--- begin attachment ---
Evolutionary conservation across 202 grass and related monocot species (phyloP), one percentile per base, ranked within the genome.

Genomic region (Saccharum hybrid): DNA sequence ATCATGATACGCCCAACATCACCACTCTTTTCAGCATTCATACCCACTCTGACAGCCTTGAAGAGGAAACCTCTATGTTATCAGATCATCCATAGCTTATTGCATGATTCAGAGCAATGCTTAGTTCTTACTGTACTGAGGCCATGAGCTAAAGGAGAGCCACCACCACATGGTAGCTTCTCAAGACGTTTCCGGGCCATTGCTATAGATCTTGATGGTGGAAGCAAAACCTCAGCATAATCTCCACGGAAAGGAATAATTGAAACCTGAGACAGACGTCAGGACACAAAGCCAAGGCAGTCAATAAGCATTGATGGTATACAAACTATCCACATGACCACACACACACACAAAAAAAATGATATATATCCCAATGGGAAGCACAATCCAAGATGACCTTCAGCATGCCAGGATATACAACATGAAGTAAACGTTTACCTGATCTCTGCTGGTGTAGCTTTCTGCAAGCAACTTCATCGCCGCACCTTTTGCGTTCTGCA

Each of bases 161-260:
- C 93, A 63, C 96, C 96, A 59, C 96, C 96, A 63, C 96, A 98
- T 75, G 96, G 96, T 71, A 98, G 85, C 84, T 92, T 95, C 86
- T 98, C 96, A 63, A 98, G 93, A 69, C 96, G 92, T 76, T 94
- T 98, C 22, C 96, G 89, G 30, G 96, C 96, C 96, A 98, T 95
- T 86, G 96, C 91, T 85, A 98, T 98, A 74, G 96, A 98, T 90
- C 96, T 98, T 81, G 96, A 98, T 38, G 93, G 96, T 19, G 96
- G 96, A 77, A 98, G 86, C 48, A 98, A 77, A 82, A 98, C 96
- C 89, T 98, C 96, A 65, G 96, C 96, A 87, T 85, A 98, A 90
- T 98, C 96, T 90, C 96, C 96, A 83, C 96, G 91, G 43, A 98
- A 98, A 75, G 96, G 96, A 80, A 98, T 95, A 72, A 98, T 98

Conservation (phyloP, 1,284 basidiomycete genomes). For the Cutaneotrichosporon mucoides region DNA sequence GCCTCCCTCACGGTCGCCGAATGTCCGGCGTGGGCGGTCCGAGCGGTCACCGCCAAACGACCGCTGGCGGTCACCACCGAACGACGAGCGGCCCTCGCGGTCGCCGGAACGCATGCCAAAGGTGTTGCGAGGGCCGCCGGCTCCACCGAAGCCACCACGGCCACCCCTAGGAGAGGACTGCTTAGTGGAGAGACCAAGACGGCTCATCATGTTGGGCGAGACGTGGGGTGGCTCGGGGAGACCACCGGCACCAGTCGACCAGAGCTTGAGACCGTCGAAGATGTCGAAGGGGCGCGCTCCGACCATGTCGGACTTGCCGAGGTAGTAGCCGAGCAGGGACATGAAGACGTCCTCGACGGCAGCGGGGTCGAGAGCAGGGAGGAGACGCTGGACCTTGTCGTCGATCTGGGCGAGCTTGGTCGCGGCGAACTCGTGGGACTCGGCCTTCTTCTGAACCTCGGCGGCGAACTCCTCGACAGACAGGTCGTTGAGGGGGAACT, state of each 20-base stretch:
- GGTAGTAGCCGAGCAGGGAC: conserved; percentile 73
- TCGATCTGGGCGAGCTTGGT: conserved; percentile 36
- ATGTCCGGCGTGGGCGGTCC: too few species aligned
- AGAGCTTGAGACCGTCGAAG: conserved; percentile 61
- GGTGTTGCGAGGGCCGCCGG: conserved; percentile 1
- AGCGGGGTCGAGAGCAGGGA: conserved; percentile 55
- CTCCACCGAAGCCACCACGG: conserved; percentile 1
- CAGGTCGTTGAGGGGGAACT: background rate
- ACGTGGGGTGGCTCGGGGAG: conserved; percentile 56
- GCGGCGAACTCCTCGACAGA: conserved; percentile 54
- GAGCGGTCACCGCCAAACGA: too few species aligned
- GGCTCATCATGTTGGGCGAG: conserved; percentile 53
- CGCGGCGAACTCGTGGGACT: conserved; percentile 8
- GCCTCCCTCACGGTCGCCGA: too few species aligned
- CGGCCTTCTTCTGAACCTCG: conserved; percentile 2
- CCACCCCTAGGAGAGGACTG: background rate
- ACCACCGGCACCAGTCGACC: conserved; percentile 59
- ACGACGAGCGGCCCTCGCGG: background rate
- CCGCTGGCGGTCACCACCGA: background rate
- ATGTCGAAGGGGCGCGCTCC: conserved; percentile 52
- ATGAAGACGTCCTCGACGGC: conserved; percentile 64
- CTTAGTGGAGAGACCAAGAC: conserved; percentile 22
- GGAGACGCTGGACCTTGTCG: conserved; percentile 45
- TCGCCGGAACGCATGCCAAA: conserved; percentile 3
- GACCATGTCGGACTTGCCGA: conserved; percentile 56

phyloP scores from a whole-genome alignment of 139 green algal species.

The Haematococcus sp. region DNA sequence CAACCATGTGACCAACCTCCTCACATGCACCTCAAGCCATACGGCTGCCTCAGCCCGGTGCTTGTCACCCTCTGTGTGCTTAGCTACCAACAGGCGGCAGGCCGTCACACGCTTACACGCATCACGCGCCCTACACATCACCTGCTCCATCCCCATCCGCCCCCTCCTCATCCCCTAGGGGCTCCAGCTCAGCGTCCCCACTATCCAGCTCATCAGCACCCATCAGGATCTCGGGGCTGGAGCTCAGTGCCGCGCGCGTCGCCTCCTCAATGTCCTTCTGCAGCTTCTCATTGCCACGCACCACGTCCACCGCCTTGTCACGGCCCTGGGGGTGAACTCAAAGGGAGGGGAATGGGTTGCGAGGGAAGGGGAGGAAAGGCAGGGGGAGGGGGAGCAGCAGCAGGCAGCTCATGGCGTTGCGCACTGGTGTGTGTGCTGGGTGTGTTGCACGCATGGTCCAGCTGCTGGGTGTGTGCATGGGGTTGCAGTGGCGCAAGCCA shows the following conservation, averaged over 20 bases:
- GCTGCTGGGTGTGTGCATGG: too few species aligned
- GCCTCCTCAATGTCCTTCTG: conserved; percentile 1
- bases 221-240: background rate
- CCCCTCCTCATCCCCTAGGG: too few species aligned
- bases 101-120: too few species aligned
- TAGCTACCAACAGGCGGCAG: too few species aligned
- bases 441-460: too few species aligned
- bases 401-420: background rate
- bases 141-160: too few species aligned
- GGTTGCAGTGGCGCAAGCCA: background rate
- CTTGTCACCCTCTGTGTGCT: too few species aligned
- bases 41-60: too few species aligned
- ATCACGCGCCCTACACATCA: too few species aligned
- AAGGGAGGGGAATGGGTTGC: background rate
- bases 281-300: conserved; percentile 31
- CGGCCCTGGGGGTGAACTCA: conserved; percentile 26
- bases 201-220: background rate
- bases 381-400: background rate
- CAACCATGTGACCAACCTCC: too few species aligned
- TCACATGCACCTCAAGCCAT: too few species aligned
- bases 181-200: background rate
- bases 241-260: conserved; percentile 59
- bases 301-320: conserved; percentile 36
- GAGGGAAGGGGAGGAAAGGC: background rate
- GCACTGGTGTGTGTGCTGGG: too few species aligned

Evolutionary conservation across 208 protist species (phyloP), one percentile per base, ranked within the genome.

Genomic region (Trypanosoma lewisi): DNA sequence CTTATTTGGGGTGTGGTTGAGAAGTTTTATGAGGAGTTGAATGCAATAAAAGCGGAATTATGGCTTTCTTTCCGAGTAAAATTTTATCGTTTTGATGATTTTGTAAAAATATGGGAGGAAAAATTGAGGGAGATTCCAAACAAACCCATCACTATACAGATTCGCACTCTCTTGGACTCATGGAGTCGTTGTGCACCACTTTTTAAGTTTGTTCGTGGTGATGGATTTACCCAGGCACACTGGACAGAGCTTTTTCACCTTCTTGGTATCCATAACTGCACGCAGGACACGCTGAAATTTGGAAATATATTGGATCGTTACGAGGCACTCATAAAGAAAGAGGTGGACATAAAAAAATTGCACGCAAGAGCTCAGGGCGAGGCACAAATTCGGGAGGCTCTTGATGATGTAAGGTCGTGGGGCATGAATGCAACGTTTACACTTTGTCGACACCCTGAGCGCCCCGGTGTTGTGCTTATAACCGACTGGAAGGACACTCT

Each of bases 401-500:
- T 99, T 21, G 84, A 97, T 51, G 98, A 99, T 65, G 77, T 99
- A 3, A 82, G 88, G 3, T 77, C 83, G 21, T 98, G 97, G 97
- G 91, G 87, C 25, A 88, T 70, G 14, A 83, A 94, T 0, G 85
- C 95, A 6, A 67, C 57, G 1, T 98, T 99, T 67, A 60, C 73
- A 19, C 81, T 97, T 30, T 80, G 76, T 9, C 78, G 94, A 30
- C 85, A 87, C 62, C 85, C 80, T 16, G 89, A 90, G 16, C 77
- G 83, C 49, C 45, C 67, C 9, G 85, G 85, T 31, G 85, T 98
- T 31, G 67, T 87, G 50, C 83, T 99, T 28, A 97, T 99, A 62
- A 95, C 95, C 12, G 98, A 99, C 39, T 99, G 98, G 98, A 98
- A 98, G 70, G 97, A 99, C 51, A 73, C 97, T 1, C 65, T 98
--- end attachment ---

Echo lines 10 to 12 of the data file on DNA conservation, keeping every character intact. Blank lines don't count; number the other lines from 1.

- G 96, A 77, A 98, G 86, C 48, A 98, A 77, A 82, A 98, C 96
- C 89, T 98, C 96, A 65, G 96, C 96, A 87, T 85, A 98, A 90
- T 98, C 96, T 90, C 96, C 96, A 83, C 96, G 91, G 43, A 98